Introduction to Technical Analysis

Technical analysis is the method used to study graphs to determine price movement. The theory behind this is that a trader can look at historical price movements to determine future prices since the market tends to repeat itself. Basically what this means is that if a price level held as a key support or resistance in the past, the market (traders) will remember this level and base their trades accordingly. This way you can find probable directions of price by looking in the past for similar patterns

Forex Market Technical Analysis Basics

The Technical analysis method focuses on understanding the prevailing market trends and tries to pinpoint any reversal of this trend and predict how the Forex market is likely to behave in the future. It is more statistical in nature in the sense that this method relies heavily on historical data of prices and volumes traded using charts to understand and interpret the market’s behavior. There are many mathematical tools available for making such analysis like various indicators, Number Theory, waves, gaps and trends etc.
Technical indicators for Technical Analysis help us in analyzing the following:
Identification of the trend for the currency pair
Whether the trend for the currency pair is bullish (uptrend) or bearish (downtrend). Or the currency pair is running sideways (range movement).
Strength of the trend for the currency pair
If there is a trend (up or down) then whether the trend has strength to continue or it’s weak, which may indicate that a correction or reversal may take place soon.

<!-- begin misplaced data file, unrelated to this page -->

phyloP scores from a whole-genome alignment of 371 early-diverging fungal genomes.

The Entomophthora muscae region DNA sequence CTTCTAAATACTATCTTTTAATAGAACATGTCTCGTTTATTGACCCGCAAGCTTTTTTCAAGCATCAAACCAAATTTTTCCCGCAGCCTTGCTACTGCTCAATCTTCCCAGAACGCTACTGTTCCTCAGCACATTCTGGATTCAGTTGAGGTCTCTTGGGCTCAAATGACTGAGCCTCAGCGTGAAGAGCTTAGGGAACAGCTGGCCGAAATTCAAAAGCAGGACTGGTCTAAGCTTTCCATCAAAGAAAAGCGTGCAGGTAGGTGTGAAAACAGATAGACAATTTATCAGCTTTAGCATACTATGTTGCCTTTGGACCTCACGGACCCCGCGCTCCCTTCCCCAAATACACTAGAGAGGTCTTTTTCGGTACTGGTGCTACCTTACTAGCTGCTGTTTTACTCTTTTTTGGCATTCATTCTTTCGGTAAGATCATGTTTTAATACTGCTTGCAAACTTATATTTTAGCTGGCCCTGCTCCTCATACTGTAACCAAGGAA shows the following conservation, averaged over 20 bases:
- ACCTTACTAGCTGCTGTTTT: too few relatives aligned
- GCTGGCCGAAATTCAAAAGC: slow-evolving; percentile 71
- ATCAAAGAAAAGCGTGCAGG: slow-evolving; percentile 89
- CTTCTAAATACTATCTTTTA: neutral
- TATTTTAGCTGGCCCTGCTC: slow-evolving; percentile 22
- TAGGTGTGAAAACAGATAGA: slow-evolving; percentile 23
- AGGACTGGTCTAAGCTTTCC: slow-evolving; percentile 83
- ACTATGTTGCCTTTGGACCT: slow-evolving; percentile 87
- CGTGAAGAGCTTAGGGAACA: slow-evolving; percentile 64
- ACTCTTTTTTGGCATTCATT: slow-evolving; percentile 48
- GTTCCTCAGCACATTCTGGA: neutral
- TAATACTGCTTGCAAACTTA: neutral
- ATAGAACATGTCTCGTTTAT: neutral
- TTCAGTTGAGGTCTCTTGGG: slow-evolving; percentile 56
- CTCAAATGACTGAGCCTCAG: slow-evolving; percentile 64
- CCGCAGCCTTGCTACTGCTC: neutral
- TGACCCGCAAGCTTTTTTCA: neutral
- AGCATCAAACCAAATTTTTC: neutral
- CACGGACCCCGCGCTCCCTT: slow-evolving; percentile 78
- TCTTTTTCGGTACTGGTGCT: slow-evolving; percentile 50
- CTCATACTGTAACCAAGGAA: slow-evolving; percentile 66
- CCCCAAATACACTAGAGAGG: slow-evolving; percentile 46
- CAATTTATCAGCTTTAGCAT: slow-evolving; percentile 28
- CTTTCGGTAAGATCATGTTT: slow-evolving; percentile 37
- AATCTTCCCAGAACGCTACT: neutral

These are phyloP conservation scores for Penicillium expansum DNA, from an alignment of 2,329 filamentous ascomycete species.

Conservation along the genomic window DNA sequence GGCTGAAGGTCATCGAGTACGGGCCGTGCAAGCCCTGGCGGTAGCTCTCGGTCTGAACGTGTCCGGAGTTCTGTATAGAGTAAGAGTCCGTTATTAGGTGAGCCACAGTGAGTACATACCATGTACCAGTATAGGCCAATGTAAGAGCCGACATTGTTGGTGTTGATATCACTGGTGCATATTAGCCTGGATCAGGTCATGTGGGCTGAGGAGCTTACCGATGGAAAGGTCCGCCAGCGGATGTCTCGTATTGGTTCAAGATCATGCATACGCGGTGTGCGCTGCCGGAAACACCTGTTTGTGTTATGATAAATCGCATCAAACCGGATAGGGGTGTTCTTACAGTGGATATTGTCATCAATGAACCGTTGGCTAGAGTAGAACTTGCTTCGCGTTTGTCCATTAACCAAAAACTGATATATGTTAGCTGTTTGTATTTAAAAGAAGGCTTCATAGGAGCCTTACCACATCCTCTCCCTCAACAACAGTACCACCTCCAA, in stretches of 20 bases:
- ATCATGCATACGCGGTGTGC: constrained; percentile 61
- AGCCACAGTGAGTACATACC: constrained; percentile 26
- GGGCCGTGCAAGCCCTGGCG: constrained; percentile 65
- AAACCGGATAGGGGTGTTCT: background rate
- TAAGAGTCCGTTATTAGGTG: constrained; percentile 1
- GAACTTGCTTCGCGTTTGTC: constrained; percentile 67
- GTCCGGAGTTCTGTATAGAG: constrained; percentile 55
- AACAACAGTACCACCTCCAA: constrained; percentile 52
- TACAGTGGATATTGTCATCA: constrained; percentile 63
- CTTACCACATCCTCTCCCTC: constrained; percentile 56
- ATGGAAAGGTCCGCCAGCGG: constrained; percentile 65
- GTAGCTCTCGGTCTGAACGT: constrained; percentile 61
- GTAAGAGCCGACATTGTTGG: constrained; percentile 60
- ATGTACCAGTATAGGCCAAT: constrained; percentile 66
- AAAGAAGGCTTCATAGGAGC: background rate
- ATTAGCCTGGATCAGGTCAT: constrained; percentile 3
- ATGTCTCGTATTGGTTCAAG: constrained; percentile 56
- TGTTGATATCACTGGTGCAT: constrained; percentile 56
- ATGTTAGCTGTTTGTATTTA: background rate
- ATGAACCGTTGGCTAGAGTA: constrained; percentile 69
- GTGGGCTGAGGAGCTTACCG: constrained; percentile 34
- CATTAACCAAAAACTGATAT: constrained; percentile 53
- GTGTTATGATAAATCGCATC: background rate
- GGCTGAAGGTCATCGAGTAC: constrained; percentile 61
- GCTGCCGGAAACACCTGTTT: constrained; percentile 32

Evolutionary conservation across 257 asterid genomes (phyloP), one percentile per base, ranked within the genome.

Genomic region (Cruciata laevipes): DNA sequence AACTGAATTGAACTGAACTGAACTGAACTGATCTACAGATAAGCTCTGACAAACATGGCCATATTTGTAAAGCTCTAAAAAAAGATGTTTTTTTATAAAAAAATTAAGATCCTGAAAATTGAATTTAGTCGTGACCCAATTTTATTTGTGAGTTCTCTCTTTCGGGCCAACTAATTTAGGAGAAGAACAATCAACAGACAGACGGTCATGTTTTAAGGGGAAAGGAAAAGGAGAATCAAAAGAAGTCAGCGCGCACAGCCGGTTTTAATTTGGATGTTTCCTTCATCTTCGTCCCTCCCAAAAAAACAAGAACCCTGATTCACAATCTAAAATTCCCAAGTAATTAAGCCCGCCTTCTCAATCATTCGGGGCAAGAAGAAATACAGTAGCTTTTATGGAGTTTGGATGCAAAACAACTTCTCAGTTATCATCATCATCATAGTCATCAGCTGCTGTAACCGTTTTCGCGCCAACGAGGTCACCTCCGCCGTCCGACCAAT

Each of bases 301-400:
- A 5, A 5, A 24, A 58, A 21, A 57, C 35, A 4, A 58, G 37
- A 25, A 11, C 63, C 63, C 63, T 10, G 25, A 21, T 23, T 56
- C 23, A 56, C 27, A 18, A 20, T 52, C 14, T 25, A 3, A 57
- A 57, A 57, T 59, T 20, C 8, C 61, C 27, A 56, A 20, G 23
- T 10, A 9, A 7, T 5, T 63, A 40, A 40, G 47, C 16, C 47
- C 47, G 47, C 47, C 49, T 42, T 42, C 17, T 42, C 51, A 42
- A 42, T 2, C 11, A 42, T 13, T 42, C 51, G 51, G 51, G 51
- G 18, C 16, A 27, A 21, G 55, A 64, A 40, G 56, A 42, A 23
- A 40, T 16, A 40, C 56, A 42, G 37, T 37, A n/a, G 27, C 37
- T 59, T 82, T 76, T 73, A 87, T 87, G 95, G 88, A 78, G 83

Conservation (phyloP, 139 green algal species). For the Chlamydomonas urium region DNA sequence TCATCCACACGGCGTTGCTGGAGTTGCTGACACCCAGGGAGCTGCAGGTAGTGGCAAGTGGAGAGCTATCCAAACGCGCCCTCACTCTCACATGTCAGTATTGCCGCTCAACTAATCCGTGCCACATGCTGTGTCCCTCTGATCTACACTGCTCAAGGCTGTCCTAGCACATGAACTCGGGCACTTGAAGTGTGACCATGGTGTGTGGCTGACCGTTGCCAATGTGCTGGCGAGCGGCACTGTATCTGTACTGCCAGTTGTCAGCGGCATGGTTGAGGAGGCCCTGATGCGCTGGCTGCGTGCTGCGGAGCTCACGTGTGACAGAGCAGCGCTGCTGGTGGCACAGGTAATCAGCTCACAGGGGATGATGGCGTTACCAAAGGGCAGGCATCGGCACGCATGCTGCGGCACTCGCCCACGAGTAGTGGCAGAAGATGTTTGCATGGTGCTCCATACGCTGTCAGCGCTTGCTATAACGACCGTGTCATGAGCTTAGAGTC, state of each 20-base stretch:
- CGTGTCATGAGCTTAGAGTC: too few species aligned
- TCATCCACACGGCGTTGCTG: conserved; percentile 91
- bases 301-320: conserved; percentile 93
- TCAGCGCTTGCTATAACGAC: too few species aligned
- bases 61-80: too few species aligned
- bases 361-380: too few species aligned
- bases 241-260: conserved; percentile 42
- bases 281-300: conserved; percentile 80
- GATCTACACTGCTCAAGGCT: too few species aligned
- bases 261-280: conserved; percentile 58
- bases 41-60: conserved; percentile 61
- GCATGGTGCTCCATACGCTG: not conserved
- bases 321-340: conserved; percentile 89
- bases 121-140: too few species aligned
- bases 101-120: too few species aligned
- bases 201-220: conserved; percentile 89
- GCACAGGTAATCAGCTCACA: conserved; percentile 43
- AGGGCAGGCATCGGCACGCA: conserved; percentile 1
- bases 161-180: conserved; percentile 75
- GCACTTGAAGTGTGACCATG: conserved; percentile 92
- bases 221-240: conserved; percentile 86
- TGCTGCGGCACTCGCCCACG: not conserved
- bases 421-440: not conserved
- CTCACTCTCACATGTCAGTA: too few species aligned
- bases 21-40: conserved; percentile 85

Resistance and Support levels
If the currency pair price is falling then at what levels we can expect support and expect a reversal to upward movement. And If the currency pair is having an uptrend then at what levels we can expect resistance and can expect a reversal to downward movement. For example let’s suppose a currency pair is having a trend (up or down) and the trend slows down. Our analysis says that the trend should continue but a correction in opposite direction may take place… but to what level? Technical analysis indicators like Fibonacci retracements indicates the possible retracement levels during a reversal or price correction during a trend.There are too many technical analysis indicators available with various online Forex trading platforms. Many theories exist and you will probably be familiar with Gann, Elliot wave and Fibonacci and many traders use them but there not scientific.

The market discounts everything. That is to say all the happenings in the economy – let’s say the global economy – whether they are political events, statements by economic gurus, a security situation, crop failures or the collapse of a bank – everything affects the Forex market and has affected the prices prevailing in the market.
Prices move in trends. This means that there is a pattern to the price movements that needs to be studied. These price movements tell us something about the existing trends and allow us to make predictions.
History repeats itself. Mass thinking does not change dramatically over periods of time and the “wave” of mass psychological thinking moves in a familiar pattern. Only, the same needs to be understood and applied in practice.

The mental part of trading is just as important as the systems and indicators you utilize. I’ll explain here some insights from an excellent book for traders, Larry Williams’ Long-Term Secrets to Short-Term Trading.
Insight 1: “Why do most traders lose most of the time? Markets can spin on a dime and most traders cannot. Even the best traders (or the best trading systems) are going to be frequently wrong. That doesn’t negate the trader or the system – that’s just part of trading. The challenge for traders is accepting that the trade signal was errant. In a case such as this, Williams correctly points out that we’ve been trained to ‘hang in there’ and ‘have faith in our initial insight’, even if it’s clearly the wrong course of action. That’s just our ego needing to be right so badly that it will often ignore the exit signals that warn the trader of the impending problem.